Their jamming benefit concerts raise money for high school arts programs. Sojourner concerts helped Northern Calvert’s performing arts center The Mary D. Harrison Cultural Arts Center, on the Northern High School campus in Owings replace worn curtains and upgrade the sound system.
Performing for the community for the love of theater, Waymire’s companies have raised over $20,000 in the last three years.
“We fix things,” says Waymire. “We come in and give money.”
The actors are winners, too. Tackling Shakespeare and learning the realities of the theater life, high school actors rise to new heights of self-esteem and confidence. Many make honor roll because they’ve learned feats of memory.
Five of seven 2006 company graduates study performing arts in college. Many study on scholarships earned by their professional bearing and knowledge of theater. Alumni return to the companies during breaks.
This summer’s show, The Tempest, is the project of two alumni. Bart Dunn, studying to become a music director and composer at Towson University, has written the score. Actor and Scurvy crewman Mark Celeste, who will transfer to Penn State this fall to be closer to the Calvert theater, is co-director.
Two other alumni have joined forces to take over directing the Chesapeake Youth Players. Jimmy Humphreys, age 22, and Ben Krause, 19 and a member of Scurvy Crew, jump in this summer with Roving the Great Wide Road, written by Waymire, to promote reading and our country’s storybook legends.
“It’s not what I had to teach,” says Waymire. “It’s just a love, a passion they have. I give them a space and I give them some ideas and they give me some ideas, and together we produce a show. As a result, we get very close to each other.”
Those ties hold strong in good times and bad.
The Legacies of Youth
On a trail at King’s Landing Park, the lifting fog revealed the handiwork of dedicated young people: an equipment shed turned woodland cottage; a rock with arrows to Padua and Messina from last summer’s Much Ado About Nothing; benches built by Eagle Scouts, who also raised a flat, earthen base for the group’s woodland amphitheater.
Overlooking the amphitheater is a dedication garden and a statue adorned with fresh flowers.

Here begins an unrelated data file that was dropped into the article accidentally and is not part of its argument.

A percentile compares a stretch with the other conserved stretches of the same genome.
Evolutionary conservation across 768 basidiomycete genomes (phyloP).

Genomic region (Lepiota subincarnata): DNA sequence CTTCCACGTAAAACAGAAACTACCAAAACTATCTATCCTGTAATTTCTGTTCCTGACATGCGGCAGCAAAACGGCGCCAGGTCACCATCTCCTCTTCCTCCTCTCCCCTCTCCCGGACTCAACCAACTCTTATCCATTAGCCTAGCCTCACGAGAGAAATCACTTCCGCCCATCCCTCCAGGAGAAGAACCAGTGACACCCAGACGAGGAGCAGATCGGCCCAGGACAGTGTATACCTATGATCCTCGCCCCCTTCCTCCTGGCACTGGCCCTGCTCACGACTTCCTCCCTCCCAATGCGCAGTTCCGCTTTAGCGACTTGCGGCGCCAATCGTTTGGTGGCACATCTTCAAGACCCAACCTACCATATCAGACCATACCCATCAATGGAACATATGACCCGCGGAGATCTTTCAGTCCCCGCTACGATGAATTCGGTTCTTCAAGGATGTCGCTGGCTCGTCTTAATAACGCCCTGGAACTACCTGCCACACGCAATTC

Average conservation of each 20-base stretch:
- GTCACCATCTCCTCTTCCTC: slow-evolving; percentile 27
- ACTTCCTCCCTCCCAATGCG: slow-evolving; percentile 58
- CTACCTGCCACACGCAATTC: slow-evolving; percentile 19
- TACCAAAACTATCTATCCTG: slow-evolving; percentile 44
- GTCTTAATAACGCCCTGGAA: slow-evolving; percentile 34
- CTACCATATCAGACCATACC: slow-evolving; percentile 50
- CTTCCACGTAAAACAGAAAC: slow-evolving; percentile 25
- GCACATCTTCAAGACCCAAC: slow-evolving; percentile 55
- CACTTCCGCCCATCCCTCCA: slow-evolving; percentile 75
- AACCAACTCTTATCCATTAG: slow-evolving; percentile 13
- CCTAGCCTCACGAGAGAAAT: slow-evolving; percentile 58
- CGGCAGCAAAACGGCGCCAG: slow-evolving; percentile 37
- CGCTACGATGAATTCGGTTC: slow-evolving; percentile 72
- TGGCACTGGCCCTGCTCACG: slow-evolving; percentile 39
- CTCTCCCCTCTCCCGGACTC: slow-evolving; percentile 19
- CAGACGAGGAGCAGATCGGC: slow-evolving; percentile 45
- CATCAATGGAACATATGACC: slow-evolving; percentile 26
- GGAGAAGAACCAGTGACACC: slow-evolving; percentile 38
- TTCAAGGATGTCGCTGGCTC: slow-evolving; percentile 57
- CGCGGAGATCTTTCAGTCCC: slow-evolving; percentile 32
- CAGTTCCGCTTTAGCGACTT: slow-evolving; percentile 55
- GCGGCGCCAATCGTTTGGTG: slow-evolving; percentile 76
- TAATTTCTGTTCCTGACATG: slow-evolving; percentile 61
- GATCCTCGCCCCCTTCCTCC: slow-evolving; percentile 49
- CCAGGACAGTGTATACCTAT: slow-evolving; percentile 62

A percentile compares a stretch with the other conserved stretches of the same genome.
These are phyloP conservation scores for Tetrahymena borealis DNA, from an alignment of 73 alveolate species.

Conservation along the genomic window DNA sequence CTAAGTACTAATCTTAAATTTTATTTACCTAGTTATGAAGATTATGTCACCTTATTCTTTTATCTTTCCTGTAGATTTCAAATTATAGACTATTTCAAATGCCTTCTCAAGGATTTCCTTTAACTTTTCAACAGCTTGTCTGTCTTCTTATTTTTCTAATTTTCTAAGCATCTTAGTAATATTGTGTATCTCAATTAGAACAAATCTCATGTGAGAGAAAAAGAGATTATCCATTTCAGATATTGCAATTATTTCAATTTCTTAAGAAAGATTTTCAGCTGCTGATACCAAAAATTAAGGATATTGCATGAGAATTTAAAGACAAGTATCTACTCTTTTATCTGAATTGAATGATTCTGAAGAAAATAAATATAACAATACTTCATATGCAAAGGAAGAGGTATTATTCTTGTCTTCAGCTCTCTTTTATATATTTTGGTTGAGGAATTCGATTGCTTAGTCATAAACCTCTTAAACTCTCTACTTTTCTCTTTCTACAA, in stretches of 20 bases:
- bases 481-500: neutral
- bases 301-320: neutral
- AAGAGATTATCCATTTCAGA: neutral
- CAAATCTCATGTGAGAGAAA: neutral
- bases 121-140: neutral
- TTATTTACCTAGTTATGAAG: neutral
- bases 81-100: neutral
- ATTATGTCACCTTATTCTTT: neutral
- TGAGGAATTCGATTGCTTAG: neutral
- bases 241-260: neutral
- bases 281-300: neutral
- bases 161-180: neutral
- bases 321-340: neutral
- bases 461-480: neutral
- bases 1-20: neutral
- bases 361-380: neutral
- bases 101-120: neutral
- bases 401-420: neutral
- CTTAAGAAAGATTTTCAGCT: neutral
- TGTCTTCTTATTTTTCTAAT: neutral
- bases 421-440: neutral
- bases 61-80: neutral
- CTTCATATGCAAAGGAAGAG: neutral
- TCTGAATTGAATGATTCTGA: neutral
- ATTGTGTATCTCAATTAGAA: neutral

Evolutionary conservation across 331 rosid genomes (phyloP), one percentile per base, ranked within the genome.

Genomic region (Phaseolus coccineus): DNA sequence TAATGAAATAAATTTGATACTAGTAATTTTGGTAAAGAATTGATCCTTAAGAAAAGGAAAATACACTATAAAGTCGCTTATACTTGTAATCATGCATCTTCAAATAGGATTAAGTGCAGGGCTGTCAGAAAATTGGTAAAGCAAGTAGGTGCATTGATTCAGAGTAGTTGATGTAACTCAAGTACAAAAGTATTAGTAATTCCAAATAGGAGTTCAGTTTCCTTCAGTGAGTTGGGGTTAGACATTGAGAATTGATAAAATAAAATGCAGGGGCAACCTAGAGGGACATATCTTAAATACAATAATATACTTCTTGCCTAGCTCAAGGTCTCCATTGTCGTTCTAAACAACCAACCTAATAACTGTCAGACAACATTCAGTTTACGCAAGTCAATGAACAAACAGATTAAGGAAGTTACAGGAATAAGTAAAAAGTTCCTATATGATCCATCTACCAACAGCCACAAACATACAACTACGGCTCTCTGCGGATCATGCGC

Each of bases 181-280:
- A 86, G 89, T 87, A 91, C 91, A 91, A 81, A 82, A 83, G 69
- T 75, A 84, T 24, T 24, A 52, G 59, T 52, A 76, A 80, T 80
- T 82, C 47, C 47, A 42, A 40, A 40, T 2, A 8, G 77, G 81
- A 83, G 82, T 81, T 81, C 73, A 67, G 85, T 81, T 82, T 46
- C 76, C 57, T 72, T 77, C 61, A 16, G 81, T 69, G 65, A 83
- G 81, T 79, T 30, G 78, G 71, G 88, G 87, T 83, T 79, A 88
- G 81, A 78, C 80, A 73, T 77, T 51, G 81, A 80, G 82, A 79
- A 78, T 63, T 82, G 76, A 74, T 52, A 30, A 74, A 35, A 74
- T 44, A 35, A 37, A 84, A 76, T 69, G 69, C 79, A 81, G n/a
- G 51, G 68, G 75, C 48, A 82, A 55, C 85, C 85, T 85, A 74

The Shy One, as it is called, is dedicated to 15-year-old Mary Gretschel, who credited Waymire’s troupes with overcoming her shyness.
Gretschel died suddenly one evening at home, after a seemingly ordinary illness, moments before a theatre company rehearsal.
As news of Gretschel’s death spread, Waymire recalls, “the entire company showed up. Kids came home from college. Kids who didn’t know the present group sent their regards.”
Gretschel’s early work on the Woodland Amphitheater led to several thousand dollars in donations in her name to continue the project. Shakespeare’s The Tempest plays at the Woodland Amphitheater this summer, followed by The Legend of Sleepy Hollow in the fall.
The Show Goes On
“There’s always a show in my family,” says Waymire, who brings her work home with her.
She and husband Randy married in a medieval ceremony. Her grandsons debuted as hobbits this winter. Her oldest daughter, Shilo, acts along with the grandkids, while son-in-law Dave plays lead guitar in the Sojourner Band. Son Jimmy, an executive chef in Pennsylvania, returns for shows; his wife Keri joins in on flute. Daughter Emilie, performing with Chesapeake Youth Players since she was six, is now studying classical acting in college.
Randy, retired from the Naval Research Lab, would like to see his wife slow down now that their kids are grown. It’s a lot, those 2,000-plus hours she volunteers to children’s theater each year.
He can make his wish upon a star, but it’s unlikely to come true.
“I’ll think, Oh, that’d make a nice show,” Waymire says, “and I begin typing away.”
Join the Chesapeake Theater Company in the next show, Songs from the Woods, a traditional May Day celebration complete with barnyard animals, frivolity and festive foods. 3pm Sun., April 29, at the Woodland Amphitheater, Kings Landing Park. Free: 410-535-2661.
Dotty Holcomb Doherty of Annapolis is a regular contributor to Bay Weekly, specializing in birds and children. Her last story (Vol. xv, No. 11: March 15) celebrated the return of osprey to Chesapeake Country.